Photo Credit: Geoff Burke/TSGPhoto.com
There’s been a lot of talk about Matt Hunwick on the Leafs side of the internet in the past few days. Part of it comes from an interesting piece on Pension Plan Puppets from Arvind on Morgan Rielly’s defensive partners, that largely came to the conclusion that his pairing with Hunwick was a bit of a tire fire. The next day, a post on /r/Leafs questioned the predictive qualities of Dominic Galamini’s HERO chart visuals, citing the last two years that show up for Hunwick as proof that there’s a lack of consistency.
Of course, anybody who puts more than a passing thought into this would know that Galamini’s visuals are designed to show you what’s happened in a clean format, rather explain why they happened, or how it can be applied to the future. They’re a way to easily consume some of the more mainstream production and possession analytics without having to search through a pile of results on Corsica or Puckalytics or whatever site you might use today. In that regard, they’re probably the best closer of the bridge between the casual and analytical fan that anybody has come up with.
Nobody should have ever used them to predict Matt Hunwick’s future; even the “predictive” bar at the bottom just reflects a history of repeat performance rather than an actual guess. That’s because teams aren’t built on a raw sort of relative Corsi and points-per-60; excelling in those regards is a sign of skill level, but there’s still a level of roster composition that has to come into play.
As Galamini has pointed out in his written work, shot handedness on the point is one of those things that has a proven value. Back in March, he wrote a piece on Hockey-Graphs where he mapped out the value of playing on your natural side.
His findings were as follows.
It turns out that an unsuitably handed defenseman must have a CorsiRel that is greater than or equal to 6.83 Corsi events / 60 better than a suitably handed alternative in order to be the better option to pair with a partner-less defenseman on the roster.”
That’s an incredibly steep number, considering that any +6.83 relative Corsi defenceman would be praised as being near the top of their class. For those who are more interested in the “eye test” than the numbers, there’s a lot of logic backing the end result of this.
Here’s what I wrote in a post about the Marlies’ shortage of right-handed defencemen two weeks ago:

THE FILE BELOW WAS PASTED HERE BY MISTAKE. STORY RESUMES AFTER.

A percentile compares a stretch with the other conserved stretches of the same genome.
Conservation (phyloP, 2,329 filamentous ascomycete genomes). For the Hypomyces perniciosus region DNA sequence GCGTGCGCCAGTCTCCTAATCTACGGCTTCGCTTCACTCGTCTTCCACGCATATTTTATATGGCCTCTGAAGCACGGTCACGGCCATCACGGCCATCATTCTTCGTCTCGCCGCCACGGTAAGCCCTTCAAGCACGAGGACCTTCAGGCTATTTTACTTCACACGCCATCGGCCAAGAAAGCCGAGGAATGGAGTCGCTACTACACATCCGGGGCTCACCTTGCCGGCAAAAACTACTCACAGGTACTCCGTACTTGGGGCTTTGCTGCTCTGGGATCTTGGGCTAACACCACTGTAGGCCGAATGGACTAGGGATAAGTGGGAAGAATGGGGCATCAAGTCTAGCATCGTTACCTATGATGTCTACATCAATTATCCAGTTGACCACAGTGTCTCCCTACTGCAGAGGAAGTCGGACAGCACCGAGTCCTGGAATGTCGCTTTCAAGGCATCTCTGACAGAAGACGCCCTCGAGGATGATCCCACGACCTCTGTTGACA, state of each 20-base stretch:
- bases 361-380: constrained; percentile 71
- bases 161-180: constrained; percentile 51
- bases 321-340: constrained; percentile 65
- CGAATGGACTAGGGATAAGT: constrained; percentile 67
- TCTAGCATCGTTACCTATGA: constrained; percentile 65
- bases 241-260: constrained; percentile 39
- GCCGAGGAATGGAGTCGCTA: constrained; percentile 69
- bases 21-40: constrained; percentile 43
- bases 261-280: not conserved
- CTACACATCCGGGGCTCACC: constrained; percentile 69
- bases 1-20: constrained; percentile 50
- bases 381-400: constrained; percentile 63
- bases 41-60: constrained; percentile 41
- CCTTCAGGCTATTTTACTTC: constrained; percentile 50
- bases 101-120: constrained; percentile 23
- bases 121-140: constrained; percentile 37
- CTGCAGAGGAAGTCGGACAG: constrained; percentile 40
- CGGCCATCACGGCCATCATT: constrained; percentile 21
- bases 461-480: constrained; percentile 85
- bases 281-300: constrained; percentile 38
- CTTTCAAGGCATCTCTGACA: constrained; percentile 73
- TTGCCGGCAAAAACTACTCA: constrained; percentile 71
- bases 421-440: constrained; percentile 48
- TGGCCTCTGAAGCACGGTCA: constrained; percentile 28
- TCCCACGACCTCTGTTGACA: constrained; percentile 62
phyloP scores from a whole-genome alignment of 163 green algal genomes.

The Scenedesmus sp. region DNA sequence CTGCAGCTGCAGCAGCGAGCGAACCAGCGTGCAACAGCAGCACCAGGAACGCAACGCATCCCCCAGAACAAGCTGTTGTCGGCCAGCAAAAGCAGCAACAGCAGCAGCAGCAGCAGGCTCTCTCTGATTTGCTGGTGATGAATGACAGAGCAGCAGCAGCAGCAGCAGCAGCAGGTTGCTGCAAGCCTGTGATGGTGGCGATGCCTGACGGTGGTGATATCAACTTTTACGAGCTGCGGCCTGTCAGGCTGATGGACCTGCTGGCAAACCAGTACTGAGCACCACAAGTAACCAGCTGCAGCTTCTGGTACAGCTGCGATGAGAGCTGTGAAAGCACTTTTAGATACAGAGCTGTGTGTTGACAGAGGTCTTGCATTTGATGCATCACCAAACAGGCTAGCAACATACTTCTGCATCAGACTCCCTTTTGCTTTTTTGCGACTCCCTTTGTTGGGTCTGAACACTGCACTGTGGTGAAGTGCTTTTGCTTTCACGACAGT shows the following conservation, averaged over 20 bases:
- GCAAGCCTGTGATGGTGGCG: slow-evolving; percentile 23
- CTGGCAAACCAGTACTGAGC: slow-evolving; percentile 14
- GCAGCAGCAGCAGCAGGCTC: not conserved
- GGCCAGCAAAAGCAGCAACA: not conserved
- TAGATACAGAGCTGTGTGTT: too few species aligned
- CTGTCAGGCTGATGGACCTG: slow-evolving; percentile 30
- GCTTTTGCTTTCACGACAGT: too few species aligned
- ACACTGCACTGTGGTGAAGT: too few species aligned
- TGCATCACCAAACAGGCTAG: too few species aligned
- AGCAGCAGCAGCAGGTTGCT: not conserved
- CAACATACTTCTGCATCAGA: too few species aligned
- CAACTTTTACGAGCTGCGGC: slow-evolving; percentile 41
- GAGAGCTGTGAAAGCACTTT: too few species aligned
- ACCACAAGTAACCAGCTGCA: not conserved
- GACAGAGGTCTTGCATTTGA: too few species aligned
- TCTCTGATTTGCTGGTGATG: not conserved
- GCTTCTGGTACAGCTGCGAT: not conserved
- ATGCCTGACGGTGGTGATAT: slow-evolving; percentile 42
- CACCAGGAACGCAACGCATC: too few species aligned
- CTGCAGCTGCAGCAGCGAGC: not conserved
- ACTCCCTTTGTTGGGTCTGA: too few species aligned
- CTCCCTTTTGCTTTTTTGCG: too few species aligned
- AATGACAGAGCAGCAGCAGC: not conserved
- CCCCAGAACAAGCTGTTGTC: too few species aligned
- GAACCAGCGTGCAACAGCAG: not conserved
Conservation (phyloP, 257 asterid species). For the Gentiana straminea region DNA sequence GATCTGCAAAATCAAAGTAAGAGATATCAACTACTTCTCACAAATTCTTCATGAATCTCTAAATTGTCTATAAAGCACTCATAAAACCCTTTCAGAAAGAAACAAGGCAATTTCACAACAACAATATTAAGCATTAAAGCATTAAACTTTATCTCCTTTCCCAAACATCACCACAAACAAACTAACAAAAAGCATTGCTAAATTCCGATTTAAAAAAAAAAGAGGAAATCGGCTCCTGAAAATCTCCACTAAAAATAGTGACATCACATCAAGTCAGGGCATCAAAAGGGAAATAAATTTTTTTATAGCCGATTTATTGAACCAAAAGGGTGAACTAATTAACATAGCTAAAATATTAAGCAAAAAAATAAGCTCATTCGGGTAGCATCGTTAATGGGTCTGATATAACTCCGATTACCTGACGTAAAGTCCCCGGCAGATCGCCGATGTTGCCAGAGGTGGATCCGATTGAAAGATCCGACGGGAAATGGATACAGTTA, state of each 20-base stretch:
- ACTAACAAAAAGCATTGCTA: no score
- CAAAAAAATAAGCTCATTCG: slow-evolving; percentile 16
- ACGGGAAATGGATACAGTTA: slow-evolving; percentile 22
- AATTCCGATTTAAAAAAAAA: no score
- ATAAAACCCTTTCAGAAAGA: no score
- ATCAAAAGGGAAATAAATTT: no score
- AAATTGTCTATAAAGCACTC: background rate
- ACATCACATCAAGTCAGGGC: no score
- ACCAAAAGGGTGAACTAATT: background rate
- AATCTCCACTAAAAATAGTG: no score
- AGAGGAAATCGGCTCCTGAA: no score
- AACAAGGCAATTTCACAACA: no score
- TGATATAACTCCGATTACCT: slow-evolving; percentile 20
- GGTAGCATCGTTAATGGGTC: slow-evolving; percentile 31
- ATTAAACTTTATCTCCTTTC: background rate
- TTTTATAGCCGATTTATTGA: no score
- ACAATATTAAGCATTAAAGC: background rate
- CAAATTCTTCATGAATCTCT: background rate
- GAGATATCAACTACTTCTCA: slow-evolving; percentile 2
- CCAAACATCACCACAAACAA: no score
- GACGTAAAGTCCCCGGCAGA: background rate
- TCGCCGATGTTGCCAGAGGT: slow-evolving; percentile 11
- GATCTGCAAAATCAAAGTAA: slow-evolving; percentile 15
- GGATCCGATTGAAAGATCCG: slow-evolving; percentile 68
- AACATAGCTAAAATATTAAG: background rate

When you’re on your off hand, board play becomes extremely more difficult, as you either have to switch to your backhand or turn around to address an issue. It makes things like closing gaps along the boards during dump outs/ins much more difficult and shutting down zone entries off the wing an exercise in futility. It means that attempts at pass interception are more difficult unless you’re closer to the recipient, which in an odd-man situation would be the wrong position. You have to either trust that your body can do the talking, still limiting your surface area of strength, or that you’re as strong backhanded or one handed as you would be with both hands on your stick facing the right way. In short, it just makes things harder on yourself.
Curious as to what kind of impact this made on the Leafs, I took a look at how they did this year when deploying two left-handed defencemen compared to using a left-handed player with a right-handed one.
The gap is pretty decent; not quite as big as the one that Dominic saw while using the league-wide, 8-year data, but you can see that the Leafs do a better job of suppressing shots when they have a right-handed player (Roman Polak, Connor Carrick, or Frank Corrado) on the right side. I wondered what could be keeping the left-handed shooters this close, especially when you consider that Hunwick/Rielly was the team’s de-facto first pair.
Jake Gardiner + Left
Jake Gardiner + Right
But then it hit me. Jake Gardiner breaks everything. The 26-year-old was the one sent out to make Dion Phaneuf look good, and it worked in spades; the two put up a 52.9% CF over 572 minutes before the former captain was traded to Ottawa. He also made basically everyone he played with better on both sides of the ice. It blows my mind that this fanbase still questions the kid; he is objectively the cheat code of this defensive corps. So let’s take Gardiner out of the equation and look at how these two scenarios stack up without him.
Left+Left (No Gardiner)
Left+Right (No Gardiner)